Direct Objects

Generally, an object is a noun, pronoun, or noun phrase that usually comes after the verb. In this article we will talk about the direct objects.

"Direct Objects" in the English Grammar

What Are Direct Objects?

'Nouns,' 'noun phrases,' and 'pronouns' can act as the direct object of the verb which means the action of the verb is performed upon them. When we say 'direct' it means the object is directly receiving the action of the verb. Direct objects are used after 'transitive verbs.'

Direct Objects and Transitive Verbs

'Transitive verbs' are those that need an 'object' to have a complete meaning. Some transitive verbs can have two objects. For example:

They ate dinner beside the sea coast.

Please give us a clear answer.

Nouns as Objects

If a verb is transitive and requires a noun as its object, any type of noun - whether it is proper or common, singular or plural, and countable or uncountable can be used as the object of the sentence. Check out the examples.

My mother saw Alex in the central park.

Pronouns as Objects

As you know, 'pronouns' are used to avoid repeating the same nouns. Here are the English object pronouns:

Subject pronouns Object pronouns
First Person Singular I Me
Second Person Singular You You
Third Person Singular (M) He Him
Third Person Singular (F) She Her
Third Person Singular (N) It It
First Person Plural We Us
Second Person Plural You You
Third Person Plural They Them

using a direct object in a sentence

Noun Phrases as Objects

In grammar, a 'noun phrase' is a group of words that includes a noun and any words that modify it, such as adjectives or determiners. Noun phrases can be used as the direct object of a transitive verb when they receive the action of the verb. Check out the examples:

The little girl drank the apple juice by herself.

She decorated her grandmother's house.

Gerunds as Objects

Gerunds can be used as both the subject and the object of a sentence, and therefore can be used as the direct object of a transitive verb. When a sentence is in the passive voice, the direct object of the transitive verb becomes the subject of the passive sentence, and using a gerund as the direct object will not cause any issues.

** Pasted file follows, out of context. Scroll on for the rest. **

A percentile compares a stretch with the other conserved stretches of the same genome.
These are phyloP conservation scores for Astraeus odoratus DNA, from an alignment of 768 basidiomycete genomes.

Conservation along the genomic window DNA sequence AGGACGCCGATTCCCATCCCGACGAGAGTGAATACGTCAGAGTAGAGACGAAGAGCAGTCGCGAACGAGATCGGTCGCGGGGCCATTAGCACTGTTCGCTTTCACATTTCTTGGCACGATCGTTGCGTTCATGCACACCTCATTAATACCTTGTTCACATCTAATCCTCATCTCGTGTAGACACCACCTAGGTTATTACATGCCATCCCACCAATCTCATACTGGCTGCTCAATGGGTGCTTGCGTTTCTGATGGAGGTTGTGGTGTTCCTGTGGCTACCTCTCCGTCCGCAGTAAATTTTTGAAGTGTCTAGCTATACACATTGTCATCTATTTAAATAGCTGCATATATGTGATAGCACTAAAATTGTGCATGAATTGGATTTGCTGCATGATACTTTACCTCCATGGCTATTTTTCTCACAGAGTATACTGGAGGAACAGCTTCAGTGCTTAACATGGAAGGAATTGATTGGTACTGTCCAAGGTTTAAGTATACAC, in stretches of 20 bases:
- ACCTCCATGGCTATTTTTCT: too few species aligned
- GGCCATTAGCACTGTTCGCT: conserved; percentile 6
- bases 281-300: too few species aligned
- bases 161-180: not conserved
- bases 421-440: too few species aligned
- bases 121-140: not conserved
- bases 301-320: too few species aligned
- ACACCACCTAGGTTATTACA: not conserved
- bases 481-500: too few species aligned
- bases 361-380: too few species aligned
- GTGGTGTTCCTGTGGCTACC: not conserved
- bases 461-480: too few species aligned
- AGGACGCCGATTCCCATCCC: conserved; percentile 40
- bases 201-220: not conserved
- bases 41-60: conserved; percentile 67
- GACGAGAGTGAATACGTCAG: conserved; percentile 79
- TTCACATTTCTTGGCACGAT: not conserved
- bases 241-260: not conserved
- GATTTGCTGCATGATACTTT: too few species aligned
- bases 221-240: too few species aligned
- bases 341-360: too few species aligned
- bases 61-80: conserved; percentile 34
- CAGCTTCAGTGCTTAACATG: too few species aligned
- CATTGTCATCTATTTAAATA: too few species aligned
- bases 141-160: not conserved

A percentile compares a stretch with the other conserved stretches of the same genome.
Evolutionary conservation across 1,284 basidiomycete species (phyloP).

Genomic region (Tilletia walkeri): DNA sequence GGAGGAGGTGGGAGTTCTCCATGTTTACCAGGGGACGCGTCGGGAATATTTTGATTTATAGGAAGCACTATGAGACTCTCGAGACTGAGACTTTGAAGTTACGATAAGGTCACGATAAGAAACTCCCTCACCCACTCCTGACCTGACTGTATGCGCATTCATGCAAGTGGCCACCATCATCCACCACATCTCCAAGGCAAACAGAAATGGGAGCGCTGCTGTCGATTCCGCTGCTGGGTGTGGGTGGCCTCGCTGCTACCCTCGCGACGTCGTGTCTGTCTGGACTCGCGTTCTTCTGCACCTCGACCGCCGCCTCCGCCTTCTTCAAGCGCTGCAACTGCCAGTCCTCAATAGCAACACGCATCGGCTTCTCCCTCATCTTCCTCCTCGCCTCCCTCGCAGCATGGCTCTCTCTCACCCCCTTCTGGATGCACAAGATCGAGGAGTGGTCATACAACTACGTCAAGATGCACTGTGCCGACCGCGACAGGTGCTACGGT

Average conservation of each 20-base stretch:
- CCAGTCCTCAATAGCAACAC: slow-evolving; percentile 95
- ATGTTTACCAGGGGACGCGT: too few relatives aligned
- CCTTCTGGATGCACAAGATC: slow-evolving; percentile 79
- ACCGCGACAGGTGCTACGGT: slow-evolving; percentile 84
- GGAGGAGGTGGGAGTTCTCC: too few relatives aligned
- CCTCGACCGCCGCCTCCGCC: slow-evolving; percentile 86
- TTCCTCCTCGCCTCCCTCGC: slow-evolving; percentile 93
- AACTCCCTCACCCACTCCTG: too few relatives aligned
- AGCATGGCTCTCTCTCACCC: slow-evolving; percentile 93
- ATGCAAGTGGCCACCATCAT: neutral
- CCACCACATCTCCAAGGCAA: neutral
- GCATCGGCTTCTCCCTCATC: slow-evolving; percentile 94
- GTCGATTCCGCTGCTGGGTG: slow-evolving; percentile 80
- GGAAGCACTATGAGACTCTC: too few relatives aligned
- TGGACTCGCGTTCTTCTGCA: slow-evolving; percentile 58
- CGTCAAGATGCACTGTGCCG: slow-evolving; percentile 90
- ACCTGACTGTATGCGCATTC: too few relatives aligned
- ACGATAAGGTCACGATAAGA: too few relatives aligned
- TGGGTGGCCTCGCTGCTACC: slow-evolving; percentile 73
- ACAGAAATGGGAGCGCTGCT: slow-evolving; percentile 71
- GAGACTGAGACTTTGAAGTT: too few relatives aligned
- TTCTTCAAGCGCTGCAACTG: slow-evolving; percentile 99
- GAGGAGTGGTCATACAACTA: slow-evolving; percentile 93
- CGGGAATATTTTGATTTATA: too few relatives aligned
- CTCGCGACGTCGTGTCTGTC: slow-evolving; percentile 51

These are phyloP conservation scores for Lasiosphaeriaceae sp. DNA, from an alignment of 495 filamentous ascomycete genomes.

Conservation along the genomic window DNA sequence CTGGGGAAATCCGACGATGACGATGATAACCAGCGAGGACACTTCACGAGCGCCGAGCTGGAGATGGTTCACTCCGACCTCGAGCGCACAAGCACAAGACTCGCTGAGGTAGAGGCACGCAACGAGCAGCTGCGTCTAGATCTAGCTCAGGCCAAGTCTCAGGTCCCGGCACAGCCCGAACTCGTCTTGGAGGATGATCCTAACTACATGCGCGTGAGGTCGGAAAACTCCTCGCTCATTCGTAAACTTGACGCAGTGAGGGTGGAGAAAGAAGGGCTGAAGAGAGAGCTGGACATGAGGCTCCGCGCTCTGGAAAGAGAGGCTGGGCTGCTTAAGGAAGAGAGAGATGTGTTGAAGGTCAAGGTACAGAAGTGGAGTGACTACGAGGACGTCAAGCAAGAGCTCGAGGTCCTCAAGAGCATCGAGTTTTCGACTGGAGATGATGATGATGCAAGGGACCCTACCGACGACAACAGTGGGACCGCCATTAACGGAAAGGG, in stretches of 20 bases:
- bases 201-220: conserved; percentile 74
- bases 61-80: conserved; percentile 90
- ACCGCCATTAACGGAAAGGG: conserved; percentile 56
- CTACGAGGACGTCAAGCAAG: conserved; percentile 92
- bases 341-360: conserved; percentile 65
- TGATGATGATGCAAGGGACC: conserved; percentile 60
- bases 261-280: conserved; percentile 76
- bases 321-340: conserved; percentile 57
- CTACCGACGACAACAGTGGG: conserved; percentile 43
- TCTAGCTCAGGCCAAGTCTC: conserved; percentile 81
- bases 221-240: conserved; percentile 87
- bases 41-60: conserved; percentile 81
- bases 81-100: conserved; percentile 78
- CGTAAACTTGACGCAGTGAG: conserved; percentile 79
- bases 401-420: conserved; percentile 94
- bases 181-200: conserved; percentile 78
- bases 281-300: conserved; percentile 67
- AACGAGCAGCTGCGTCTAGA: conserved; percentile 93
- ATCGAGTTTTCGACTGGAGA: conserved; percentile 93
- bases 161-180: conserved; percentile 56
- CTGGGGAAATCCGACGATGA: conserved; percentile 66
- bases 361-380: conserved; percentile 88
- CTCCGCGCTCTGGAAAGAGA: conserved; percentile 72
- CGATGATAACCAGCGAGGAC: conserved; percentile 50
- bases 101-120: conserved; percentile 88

I like cooking with my grandmother.

How to Find Direct Objects

A direct object is a noun, pronoun, or noun phrase that receives the action of the verb. You can identify the direct object by asking the question who, whom, or what is being acted upon. For example:

I gave him a card. ("What was given?" "A card.")

We started a new project. ("What was started?" "A new project.")

Active and Passive Voice

'Direct objects' can be used as the 'object' of the transitive verb in the active voice and as the 'subject' of the transitive verb in the passive voice.

They studied medicine at university. → Medicine was studied by them at university.


Remember, if the direct object of a transitive verb is a pronoun, you have to change it to a subject pronoun before you can use it as the subject of a passive sentence.

I heard him. → He was heard by me.

Objects with Phrasal Verbs

A phrasal verb is a combination of a main verb and a particle, which can be a preposition or an adverb. Direct objects can be used in various positions with phrasal verbs:

  1. You can use a noun phrase or a noun as an object between the two parts of the phrasal verb or after the phrasal verb.
  2. You can use an object pronoun only between the two parts of the phrasal verb and you can never use them after phrasal verbs.

Add them up, please. → (Not 'Add up them, please.')

Add the numbers up, please. → (Also 'Add up the numbers, please.')

Inseparable Phrasal Verbs

Not all phrasal verbs can be separated; meaning that some phrasal verbs cannot have their particle separated from the main verb by an object. Consequently, object pronouns cannot be used with these phrasal verbs. For example:

I came across an old photo album while cleaning out the attic.

We can't say 'I came it across while cleaning out the attic' or 'I came across it while cleaning out the attic'.

The dog ran and got in the car.

Not 'The dog ran and got in it'.


The direct object directly receives the action of the verb. Here are the possible direct objects:


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